Results. In the robot group (Group I), a perfect trajectory (A) was observed in 204 screws (83.6%). The remaining screws were graded B (n = 19 [7.8%]), C (n = 9 [3.7%]), D (n = 4 [1.6%]), E (n = 2 [0.8%]), and R ( n = 6 [2.5%]). In the fluoroscopy-guided group (Group II), a completely intrapedicular course graded A was found in 79.8% (n = 130). The remaining screws were graded B (n = 12 [7.4%]), C (n = 10 [6.1%]), D (n = 6 [3.7%]), and E (n = 5 [3.1%]). The comparison of “clinically acceptable” (that is, A and B screws) was neither different between groups (I vs II [p = 0.19]) nor subgroups (Subgroup IA vs IB [p = 0.81]; Subgroup IA vs Group II [p = 0.53]; Subgroup IB vs Group II [p = 0.20]). Blood loss was lower in the robot-assisted group than in the fluoroscopy-guided group, while duration of surgery, length of stay, and cumulative morphine dose were not statistically different.

Conclusions. Robot-guided pedicle screw placement is a safe and useful tool for assisting spine surgeons in degenerative spine cases. Nonetheless, technical difficulties remain and fluoroscopy backup is advocated.

Anterior Cervical Reconstruction With Pedicle Screws After a 4-Level Corpectomy

Spine 2012 ; 37 : E927 – E930

Anterior reconstruction after multilevel corpectomy is a challenging technique, and there are many reports on its complications. Graft dislodgement is one of the major complications after long cervical fusion. The main cause of failure seems to be a lack of stability in the conventional reconstruction technique. However, pedicle screws for posterior cervical reconstruction show remarkable stability. We describe a new technique of anterior cervical reconstruction with pedicle screws and fibular strut grafting.

Methods. Seven patients with multilevel cervical myelopathy were treated with this new reconstruction technique after a 4-level corpectomy. We describe this new technique and review the patients’ clinical history, results of radiographical imaging, and outcomes. Clinical outcomes were assessed preoperatively and at 3 months postoperatively. Postoperative radiographs were assessed 3 months and 6 months postoperatively.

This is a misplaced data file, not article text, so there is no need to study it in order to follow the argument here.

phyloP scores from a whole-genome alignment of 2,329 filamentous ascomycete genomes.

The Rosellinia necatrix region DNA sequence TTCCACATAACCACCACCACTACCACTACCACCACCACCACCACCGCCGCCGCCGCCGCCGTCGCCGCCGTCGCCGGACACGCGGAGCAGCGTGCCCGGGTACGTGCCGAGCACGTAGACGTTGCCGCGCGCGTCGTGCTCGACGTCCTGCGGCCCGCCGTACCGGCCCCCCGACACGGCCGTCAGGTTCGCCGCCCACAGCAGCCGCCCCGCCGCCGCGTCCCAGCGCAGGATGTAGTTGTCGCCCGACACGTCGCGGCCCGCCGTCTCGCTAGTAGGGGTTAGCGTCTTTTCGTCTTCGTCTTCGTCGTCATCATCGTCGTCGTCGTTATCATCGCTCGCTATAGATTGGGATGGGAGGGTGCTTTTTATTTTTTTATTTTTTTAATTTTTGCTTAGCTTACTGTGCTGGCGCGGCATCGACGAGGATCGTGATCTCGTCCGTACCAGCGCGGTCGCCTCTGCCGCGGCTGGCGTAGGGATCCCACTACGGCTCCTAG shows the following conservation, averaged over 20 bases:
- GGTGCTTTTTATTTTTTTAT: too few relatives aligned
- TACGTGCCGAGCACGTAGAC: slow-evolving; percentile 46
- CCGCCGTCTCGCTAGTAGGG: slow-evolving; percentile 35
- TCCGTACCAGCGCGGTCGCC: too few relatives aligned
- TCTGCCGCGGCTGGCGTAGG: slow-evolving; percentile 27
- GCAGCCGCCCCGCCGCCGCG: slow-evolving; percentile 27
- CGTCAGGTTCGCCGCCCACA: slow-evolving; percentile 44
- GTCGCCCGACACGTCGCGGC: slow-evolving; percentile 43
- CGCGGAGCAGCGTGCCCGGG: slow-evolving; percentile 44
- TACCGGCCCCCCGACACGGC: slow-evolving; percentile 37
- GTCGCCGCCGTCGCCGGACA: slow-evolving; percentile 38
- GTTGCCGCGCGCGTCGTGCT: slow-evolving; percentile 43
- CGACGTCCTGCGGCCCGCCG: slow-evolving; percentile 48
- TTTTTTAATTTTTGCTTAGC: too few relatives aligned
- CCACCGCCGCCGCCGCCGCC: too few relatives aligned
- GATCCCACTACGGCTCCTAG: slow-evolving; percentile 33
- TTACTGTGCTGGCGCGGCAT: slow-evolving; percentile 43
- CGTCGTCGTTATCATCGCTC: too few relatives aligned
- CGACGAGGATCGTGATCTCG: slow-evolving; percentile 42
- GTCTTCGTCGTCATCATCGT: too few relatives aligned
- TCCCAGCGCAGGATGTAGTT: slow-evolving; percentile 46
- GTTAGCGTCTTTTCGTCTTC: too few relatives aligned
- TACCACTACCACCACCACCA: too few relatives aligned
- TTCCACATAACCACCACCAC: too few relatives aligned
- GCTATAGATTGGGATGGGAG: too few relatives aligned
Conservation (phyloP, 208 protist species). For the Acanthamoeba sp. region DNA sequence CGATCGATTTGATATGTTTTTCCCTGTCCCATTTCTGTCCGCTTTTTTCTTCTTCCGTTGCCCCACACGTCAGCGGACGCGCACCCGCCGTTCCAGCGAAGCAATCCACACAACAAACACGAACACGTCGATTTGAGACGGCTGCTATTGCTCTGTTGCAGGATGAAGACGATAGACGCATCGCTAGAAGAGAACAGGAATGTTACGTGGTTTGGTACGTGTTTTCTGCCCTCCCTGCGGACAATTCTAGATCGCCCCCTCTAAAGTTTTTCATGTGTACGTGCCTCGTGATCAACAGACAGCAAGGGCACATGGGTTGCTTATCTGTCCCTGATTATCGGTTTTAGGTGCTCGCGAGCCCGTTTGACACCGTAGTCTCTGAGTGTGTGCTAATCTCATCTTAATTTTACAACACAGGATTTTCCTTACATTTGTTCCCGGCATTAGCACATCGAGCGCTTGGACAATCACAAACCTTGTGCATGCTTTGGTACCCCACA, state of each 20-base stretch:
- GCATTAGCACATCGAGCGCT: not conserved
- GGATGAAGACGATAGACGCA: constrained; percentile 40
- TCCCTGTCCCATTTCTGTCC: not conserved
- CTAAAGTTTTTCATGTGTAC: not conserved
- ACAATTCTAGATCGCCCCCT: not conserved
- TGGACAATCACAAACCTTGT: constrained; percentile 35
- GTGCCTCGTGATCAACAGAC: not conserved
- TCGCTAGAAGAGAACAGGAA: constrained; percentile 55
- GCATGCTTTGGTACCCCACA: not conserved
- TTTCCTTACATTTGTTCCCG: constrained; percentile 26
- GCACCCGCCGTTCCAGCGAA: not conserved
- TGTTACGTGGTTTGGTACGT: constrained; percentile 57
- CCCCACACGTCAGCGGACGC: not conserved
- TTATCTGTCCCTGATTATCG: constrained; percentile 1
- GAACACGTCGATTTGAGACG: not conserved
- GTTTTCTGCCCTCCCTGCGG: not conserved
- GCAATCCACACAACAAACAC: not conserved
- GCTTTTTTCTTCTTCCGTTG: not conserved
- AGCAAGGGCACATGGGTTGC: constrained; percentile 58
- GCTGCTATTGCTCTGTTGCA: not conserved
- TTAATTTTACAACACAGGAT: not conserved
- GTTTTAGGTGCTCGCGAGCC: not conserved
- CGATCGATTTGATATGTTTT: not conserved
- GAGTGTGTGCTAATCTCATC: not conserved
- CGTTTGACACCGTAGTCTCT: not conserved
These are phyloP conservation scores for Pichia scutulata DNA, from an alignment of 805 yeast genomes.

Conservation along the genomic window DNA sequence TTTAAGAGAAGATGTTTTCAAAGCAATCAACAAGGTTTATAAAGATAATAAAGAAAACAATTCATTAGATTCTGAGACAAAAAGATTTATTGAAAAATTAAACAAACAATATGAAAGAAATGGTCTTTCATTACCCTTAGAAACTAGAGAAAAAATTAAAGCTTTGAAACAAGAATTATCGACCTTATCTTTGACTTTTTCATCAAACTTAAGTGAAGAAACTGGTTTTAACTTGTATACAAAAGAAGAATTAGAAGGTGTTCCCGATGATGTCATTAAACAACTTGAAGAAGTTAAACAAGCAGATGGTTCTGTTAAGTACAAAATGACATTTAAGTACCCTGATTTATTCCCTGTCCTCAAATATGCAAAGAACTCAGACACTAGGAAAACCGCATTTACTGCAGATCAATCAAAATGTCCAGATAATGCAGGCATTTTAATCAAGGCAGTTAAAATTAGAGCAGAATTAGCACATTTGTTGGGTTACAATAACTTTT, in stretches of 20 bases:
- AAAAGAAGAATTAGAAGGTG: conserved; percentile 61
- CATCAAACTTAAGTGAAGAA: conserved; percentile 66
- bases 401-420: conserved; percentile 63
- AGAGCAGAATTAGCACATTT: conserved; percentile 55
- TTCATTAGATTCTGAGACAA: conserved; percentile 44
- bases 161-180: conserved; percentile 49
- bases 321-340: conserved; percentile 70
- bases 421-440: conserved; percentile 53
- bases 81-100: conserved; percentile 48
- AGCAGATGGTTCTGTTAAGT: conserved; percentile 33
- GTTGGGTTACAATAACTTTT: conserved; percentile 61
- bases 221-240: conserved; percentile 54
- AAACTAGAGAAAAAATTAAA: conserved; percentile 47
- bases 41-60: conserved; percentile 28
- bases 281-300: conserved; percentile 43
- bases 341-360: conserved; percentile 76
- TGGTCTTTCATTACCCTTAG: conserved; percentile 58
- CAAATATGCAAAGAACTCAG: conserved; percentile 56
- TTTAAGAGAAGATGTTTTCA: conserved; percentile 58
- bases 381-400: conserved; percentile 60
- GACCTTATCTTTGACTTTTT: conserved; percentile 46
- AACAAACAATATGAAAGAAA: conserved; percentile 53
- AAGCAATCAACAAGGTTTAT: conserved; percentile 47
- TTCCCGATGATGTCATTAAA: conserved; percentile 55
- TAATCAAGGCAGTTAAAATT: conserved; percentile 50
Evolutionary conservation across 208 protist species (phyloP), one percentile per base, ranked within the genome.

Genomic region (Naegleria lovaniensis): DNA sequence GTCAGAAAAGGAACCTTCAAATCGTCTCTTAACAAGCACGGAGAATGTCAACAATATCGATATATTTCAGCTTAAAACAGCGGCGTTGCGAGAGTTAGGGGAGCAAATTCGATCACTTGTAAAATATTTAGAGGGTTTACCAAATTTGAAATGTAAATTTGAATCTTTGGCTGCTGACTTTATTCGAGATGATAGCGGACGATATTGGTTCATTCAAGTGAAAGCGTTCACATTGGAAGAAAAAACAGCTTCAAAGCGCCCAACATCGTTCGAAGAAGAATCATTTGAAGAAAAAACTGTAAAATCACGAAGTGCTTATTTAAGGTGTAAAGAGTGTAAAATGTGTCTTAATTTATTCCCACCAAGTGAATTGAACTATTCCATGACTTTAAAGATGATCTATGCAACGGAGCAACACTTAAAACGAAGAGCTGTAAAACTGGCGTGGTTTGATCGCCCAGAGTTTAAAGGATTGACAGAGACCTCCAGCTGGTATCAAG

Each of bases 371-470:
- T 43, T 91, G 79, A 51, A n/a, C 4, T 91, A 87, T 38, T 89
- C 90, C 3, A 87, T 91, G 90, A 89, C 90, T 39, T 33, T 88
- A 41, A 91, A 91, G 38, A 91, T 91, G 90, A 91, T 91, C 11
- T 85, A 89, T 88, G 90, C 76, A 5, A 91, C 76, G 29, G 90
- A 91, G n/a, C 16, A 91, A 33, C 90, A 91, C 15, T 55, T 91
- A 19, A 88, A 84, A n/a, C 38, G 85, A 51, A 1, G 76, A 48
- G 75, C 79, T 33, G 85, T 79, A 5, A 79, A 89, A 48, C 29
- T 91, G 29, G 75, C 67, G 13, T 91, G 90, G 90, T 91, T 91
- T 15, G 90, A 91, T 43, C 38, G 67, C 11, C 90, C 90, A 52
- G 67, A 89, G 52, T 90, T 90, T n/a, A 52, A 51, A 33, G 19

Results. The mean operative time was 182 minutes and the mean blood loss was 271 mL. The average Japanese Orthopaedic Association score for cervical myelopathy improved from 11.5 points preoperatively to 14.5 points 3 months postoperatively. No patients experienced major complications, such as neurological deterioration, infection, or massive blood loss. There was no case of reconstruction failure, graft dislodgement, migration, or screw displacement.

Conclusion. To our knowledge, this is the first description of an anterior cervical reconstruction approach, using pedicle screws and fibular strut grafting after a 4-level corpectomy. It is likely that this technique will result in better clinical outcomes with fewer complications in the treatment of patients with multilevel cervical myelopathy.

Clinical Assessment of Percutaneous Lumbar Pedicle Screw Placement Using the O-Arm Multidimensional Surgical Imaging System

Neurosurgery 70:990–995, 2012 DOI: 10.1227/NEU.0b013e318237a829

Increasing popularity of minimally invasive surgery for lumbar fusion has led to dependence upon intraoperative fluoroscopy for pedicle screw placement, because limited muscle dissection does not expose the bony anatomy necessary for traditional, freehand techniques nor for registration steps in image-guidance techniques. This has raised concerns about cumulative radiation exposure for both surgeon and operating room staff. The recent introduction of the O-arm Multidimensional Surgical Imaging System allows for percutaneous placement of pedicle screws, but there is limited clinical experience with the technique and data examining its accuracy.

OBJECTIVE: We present the first large clinical series of percutaneous screw placement using navigation of O-arm imaging and compare the results with the fluoroscopyguided method.